Tauranga to Whitianga (Coromandels, New Zealand)

Sunrise out the window is amazing. It’s perfectly coloured and reflects off the ocean. I stay in bed longer than usual just to watch this marvelous sight. Not that we lie in terribly late. We are on time to join Rachel (our Couch Surfing host) for breakfast and some more conversation. In fact, by the time we hit the road it’s almost 11am and we have at least three hours to drive.

The drive up the State Highway 2 to Waihi is uneventful.  The scenery is as pretty as ever with green pastures and rolling hills lining the road. To our left is the mountain range that separates the coast from the Waikato basin where we began our journey ten days ago. It looks almost familiar with its steep sides and jagged ridgeline.
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We stop in Waihi to see the open cut gold mine. It’s ugly but worth a look. Unfortunately, we have an unpleasant incident with a museum. There is a small museum in town and another large one near the iSite. We chose the small museum and, after paying our $5 (each) entry fee are told it is being renovated and that many exhibits are missing. We should have asked for our money back at that point because only one exhibit is worthwhile  (a faux mining tunnel). We didn’t go to the big museum near the iSite because we didn’t see it until we were leaving town but it looked more modern from the outside.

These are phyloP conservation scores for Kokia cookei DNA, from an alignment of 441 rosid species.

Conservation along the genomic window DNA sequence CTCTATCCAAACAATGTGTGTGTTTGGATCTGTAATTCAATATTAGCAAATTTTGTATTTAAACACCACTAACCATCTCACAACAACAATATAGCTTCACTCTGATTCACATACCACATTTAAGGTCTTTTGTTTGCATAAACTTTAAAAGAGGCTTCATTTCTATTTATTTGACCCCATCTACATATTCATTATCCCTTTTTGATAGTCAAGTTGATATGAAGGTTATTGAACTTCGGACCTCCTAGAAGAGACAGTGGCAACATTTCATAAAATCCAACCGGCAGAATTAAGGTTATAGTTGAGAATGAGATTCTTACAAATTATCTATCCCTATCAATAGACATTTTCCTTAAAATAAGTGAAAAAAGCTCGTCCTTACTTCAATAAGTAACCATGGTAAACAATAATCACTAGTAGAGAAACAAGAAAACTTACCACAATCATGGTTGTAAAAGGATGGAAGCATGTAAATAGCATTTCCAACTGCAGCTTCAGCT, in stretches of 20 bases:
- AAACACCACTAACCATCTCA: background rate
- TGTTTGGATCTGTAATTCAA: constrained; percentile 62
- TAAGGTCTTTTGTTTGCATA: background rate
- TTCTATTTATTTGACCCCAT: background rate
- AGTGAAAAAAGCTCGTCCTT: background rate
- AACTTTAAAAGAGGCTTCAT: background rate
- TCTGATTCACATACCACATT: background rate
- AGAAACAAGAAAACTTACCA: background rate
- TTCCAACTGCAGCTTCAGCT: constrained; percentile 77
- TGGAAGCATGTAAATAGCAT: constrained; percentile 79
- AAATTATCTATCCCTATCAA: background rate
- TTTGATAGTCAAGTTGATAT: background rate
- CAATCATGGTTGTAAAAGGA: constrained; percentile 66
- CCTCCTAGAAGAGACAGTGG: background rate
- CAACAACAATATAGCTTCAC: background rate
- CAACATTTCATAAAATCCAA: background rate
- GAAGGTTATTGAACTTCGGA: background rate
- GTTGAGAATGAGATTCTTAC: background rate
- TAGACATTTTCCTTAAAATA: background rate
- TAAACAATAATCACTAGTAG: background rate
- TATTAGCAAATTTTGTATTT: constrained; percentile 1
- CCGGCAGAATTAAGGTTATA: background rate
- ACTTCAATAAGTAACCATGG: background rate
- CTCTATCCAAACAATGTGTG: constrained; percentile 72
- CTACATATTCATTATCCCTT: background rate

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The mine itself is impressive. The north wall has collapsed under a land slip, which emphasised the scale of the project. I wouldn’t say it is picturesque because mining is part of the earth destroying greed that is causing so many of our social and environmental problems. But it’s impressive all the same.

The rest of our drive to Whitianga is stereotypically Kiwi. Winding roads take us past dairy cows and herds of sheep. Occasionally the sea comes into view with blue waters stretching to the Americas. Campervans crawl along slowly. We haven’t seen many to date but now are bombarded with this quintessential style of tourism. We had even considered camper vanning here ourselves until we did the maths and worked out that a car was more economical for us. I also get the impression that freedom camping isn’t as easy here as it once was. It’s just a shame we didn’t manage to get a photo of the many times we saw winding roads, campervans and dairy cows all in the one place. It would have been good to look back on.

We check into our BnB at Whitianga. Our host has everything down to a fine art and we are warmly welcomed. We are both fatigued so relax a while in our room watching Netflix and snoozing a little. It’s dusk by the time we get up to look for some dinner. We meander on foot through town and along the dark waterfront. We’re spoiled for choice of places that smell amazing but settle for steak night at the Whitianga Pub. $18 gets is each a perfectly cooked steak with a real mushroom sauce (not jist gravy with mushrooms added but an actual sauce made with mushrooms as the key ingredient) and delicious mini roast potatoes. What a way to reenergize.

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